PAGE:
Tuesday, June 19, 2012

Connecticut (II, redux) Senator Richard Blumenthal

Today I correspond with Senator Richard Blumenthal, Democrat, junior senator of Connecticut:

To the Honorable Senator Richard Blumenthal,

       Since your recent election to the Senate, you have been an outspoken opponent of marital discrimination, co-sponsoring the "Respect for Marriage Act" that would repeal DOMA and secure the rights of same-sex couples at the federal level. Though this is a courageous and necessary step, full civil rights will not be extended to eveyone until rights of marriage equality are secured for all Americans living in all states of the union. To that end, I would like to see the federal constitution amended to read: "The right to marry shall not be abridged or denied by the United States or any state on account of sex or sexual orientation." If you would propose such an amendment to Congress, it would broadcast to the world the sincerity and commitment of those of us on the right side of this issue. Proponents of atrocities like DOMA and Proposition 8 wrap themselves in the cloak of tradition and piety. The time is right to let the world know that those of us who believe in marriage equality do so on the basis of principles and values that we hold no less sacred, and that we would see these values enshrined in our nation's basic law.
       Please give some thought to this idea, and consider acting on it in due course. In any case, I hope this communication finds you well, and thank you for your attention on this matter.


                Andrew Meyer

Saturday, June 16, 2012

Arizon (II, redux) Senator John Boozman

After a long hiatus, I correspond with Senator John Boozman, who defeated Blanche Lincoln to become Arkansas' junior Senator in 2010.

To the Honorable Senator John Boozman,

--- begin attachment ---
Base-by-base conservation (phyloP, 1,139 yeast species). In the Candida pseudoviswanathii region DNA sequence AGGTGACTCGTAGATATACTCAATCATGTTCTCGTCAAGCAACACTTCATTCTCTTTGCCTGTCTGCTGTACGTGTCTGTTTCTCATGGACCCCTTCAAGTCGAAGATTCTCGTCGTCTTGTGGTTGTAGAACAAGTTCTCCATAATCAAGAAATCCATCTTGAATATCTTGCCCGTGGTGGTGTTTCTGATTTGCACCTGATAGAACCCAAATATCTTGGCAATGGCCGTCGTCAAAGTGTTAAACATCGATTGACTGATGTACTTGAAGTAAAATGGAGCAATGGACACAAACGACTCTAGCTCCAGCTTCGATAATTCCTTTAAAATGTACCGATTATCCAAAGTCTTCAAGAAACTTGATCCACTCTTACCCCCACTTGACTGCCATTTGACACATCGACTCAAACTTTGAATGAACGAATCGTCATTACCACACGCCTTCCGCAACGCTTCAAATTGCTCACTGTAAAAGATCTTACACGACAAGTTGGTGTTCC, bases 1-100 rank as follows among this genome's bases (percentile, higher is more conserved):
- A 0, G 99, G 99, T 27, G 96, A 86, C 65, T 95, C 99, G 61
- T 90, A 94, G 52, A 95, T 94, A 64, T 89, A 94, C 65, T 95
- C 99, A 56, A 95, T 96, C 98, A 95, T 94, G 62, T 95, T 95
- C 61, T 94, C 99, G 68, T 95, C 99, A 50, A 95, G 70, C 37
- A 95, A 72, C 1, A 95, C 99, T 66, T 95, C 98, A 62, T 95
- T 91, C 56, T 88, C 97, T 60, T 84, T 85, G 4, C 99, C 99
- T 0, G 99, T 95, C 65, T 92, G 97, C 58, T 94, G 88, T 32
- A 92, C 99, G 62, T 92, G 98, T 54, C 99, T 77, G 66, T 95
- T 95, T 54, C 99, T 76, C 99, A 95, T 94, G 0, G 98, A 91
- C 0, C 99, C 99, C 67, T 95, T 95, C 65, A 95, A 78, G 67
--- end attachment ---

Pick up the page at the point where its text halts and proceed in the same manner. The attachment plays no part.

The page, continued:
I write to you in protest of your opposition to marriage equality for all Americans. In response to President Obama's recent support of marriage equality, you objected, declaring that discrimination in favor of heterosexual couples is "the way it has been for centuries and I don’t think we need to change that.” You also provided the excuse of your status as a representative, asserting that "the vast majority of [Arkansas] feels like [marriage] should be between a man and a woman."

      Both of these arguments are specious, and beneath the dignity of your office. Centuries ago marriage was a vastly different institution than it is today. Wives were considered the chattel of their husbands, couples of different races could not marry, individuals could be forced into marriage against their will. All of these practices, despite having been supported by large majorities, were recognized as being incommensurate with basic civil rights and reformed, just as discrimination against same-sex couples will end in our lifetime.

      I urge you to consider your legacy and to cross over to the right side of history. Future generations will remember those who stood for discrimination as the enemies of progress. Rather than voting to amend the U.S. constitution to strip citizens of their rights, as you have done, you should support the amendment of the constitution to end discrimination and to secure the 1,138 rights and benefits of marriage under federal law for all citizens: "The right to marry shall not be abridged or denied by the United States or any state on account of sex or sexual orientation." Enshrining this principle in our basic law will advance the fulfillment of the founding principle of our Republic.

      Thank you for your attention on this matter. I hope this communication finds you well.


          Andrew Meyer